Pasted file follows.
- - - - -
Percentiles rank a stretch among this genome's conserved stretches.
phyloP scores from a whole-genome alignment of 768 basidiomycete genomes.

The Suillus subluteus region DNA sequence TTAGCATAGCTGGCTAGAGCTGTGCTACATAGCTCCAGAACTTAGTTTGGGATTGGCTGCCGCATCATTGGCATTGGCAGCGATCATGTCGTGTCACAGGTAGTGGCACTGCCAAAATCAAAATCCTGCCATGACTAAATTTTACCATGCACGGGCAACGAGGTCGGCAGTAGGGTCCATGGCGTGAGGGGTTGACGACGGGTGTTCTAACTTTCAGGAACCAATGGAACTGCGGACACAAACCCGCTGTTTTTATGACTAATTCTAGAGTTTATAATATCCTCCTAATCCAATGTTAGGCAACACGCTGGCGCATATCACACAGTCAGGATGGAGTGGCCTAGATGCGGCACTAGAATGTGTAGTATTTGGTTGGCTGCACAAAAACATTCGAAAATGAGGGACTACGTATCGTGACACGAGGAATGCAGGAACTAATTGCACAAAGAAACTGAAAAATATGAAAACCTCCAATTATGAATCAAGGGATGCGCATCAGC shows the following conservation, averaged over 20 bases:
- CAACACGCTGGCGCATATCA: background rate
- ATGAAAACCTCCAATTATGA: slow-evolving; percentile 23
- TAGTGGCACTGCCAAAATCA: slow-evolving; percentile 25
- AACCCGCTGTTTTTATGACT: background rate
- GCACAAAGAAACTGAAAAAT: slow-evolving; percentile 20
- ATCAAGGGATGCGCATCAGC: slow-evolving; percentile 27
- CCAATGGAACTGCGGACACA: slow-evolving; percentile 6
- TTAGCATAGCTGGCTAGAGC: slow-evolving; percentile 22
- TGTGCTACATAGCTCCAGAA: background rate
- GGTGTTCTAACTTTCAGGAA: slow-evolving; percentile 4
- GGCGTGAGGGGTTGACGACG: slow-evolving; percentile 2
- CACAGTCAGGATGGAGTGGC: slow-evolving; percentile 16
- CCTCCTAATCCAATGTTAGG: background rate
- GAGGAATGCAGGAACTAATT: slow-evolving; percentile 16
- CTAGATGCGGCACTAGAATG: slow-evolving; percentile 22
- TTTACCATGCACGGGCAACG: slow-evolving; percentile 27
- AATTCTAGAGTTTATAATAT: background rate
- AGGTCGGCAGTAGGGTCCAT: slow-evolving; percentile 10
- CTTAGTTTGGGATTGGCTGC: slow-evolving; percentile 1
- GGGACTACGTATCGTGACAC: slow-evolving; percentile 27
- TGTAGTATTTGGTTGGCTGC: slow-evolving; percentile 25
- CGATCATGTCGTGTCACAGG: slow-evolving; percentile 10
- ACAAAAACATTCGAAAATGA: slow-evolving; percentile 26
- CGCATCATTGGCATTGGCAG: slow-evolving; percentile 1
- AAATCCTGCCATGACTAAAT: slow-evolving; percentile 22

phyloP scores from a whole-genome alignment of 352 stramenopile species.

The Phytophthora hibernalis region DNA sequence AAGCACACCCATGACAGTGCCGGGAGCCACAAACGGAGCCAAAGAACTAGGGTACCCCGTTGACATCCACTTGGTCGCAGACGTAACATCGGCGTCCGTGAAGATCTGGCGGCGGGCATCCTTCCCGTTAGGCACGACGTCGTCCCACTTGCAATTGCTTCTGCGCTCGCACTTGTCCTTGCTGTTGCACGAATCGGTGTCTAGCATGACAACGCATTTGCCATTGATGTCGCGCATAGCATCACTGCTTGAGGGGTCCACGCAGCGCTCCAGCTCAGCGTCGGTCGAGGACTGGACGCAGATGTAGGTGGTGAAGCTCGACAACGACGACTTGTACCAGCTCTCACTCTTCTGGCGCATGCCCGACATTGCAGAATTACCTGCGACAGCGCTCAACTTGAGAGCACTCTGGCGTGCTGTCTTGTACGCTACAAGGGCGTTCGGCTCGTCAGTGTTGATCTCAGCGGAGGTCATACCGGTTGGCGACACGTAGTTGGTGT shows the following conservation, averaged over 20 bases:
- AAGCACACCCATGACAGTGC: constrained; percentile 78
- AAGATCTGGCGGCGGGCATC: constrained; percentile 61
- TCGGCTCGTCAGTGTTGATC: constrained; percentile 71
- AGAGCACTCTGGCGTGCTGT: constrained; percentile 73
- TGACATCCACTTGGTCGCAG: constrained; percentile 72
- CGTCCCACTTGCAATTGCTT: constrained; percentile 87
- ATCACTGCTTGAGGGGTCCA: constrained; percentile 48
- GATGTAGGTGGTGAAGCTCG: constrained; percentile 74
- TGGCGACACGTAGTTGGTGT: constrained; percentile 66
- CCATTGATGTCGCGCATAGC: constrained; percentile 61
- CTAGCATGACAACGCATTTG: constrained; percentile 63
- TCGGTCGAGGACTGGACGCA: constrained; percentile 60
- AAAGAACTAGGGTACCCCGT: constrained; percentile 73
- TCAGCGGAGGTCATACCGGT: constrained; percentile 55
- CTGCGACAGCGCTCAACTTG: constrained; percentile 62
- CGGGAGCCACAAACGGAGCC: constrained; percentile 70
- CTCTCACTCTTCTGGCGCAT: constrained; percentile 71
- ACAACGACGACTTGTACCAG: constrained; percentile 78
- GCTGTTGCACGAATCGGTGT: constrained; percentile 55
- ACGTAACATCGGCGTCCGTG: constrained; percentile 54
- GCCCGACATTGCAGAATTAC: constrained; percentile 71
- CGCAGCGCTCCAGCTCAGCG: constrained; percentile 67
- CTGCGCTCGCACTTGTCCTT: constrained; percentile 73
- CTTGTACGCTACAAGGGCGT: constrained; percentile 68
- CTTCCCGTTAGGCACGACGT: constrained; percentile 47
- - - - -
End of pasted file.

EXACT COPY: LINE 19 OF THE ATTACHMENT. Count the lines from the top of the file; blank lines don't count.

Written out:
- TTTACCATGCACGGGCAACG: slow-evolving; percentile 27